One aspect of the minimum wage that has been widely ignored is not the impact on overall employment, but on the actual low-wage workers themselves. The question that has been largely ignored is what happens to low-wage workers who are not as good as alternative workers who do not enter the labor force to displace the low-wage workers until the minimum wage is raised?
Think of a local McDonald’s where at a low minimum wage the workers may not be those with the best social skills. They may not get along well with their colleagues or be very nice to the customers. They do only the minimum required to keep their jobs. Not all low-wage workers have poor social skills, but for obvious reasons workers with poor social skills are over-represented in low-wage jobs.
Then the minimum wage is raised. A stay-at-home parent may decide that the increased pay makes it worthwhile for them to work when their children are at school. Elderly retired workers may be willing to come back to work when offered higher pay. A college student may decide that the wage is high enough to make it worthwhile to take that McDonald’s job after all. Workers with better social skills may get along better with one another and with the customers, and they may be more willing to pick up trash in the parking lot and keep the restaurant looking nice by cleaning and straightening chairs, etc.
What the debate about the minimum wage is missing is an analysis of what happens to the original, low-quality workers when better workers show up? With the higher minimum wage, it may be worth the while of the higher-quality workers to enter the labor force and take the jobs away from the low-quality workers. But the low-quality workers are the very ones that need the most help.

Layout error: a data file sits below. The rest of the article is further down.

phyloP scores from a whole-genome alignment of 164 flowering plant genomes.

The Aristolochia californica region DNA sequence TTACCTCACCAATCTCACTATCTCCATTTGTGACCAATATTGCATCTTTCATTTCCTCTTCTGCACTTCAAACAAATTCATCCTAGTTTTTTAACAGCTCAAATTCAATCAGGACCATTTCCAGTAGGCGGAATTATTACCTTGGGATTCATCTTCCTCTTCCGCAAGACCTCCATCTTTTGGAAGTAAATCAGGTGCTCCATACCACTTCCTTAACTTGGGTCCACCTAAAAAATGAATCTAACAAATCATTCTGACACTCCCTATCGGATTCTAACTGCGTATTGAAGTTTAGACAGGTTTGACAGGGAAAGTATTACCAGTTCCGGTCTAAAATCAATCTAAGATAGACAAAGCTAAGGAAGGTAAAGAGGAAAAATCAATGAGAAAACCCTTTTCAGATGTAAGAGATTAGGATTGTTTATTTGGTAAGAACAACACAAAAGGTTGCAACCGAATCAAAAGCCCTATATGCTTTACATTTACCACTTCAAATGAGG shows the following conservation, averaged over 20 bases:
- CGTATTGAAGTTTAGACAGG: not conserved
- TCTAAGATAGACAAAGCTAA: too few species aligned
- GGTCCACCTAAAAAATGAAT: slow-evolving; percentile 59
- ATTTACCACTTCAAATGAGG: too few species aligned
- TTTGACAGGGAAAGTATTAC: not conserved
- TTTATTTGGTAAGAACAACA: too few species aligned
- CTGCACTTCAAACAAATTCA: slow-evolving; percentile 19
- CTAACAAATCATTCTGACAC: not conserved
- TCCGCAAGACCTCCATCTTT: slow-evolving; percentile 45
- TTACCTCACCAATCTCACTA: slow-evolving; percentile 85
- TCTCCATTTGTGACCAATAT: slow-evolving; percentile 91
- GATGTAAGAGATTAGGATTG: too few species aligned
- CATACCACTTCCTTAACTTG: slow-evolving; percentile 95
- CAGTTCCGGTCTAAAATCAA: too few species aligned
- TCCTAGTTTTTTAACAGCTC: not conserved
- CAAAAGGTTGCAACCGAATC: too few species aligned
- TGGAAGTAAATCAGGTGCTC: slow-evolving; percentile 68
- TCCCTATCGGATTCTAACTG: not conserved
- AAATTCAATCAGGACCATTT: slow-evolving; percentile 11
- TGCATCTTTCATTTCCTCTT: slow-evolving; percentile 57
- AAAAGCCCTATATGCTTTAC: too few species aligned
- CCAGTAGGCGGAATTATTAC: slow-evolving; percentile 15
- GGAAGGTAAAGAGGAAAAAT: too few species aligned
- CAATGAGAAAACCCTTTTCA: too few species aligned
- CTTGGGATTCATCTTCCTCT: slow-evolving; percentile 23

We are fooled into thinking that the minimum wage has no effect when the level of employment does not fall. McDonald’s may employ just as many people for just as many hours as before. But the low-quality workers may have lost their jobs nonetheless. Yet these are the workers who typically are the poorest and need the most help.
The problem is that we tend to analyze one economics policy tool at a time. But there are times when two tools need to be used in concert with one another to solve a problem. When you try to tighten a bolt and it just goes around and around without tightening, you take a wrench to hold the nut while you use the screwdriver to screw in the bolt. In the same way it is sometimes necessary in economics to use more than one tool at a time. Raising the minimum wage may work well if at the same time unemployment insurance is increased to help the lowest-quality workers.
From the supply-side point of view, giving money to unemployed workers just encourages them to remain unemployed. But demand-side economics sees workers differently. From the demand-side point of view, more money going to unemployed workers is a good thing, especially if it causes them to hold back on taking a job until a higher wage is offered. The unemployment insurance check helps ensure that workers will not sell out for too low a wage. Even in the absence of a union, a higher unemployment insurance payment can lead to higher wages relative to profits.
When aggregate demand is too weak relative to aggregate supply, higher unemployment payments will help divert the money flow from the financial markets where it piles up inflating stock and bond prices and depressing interest rates to money flowing to workers who have higher marginal propensities to consume than the investors on Wall Street. When demand is weak, Wall Street investors can’t find real business projects to invest in. In such circumstances diverting profits to worker paychecks through a combination of a minimum wage increase and an increase in unemployment insurance helps create real business opportunities by increasing the demand for goods and services. This produces a healthier economy with greater economic growth from which we all benefit.
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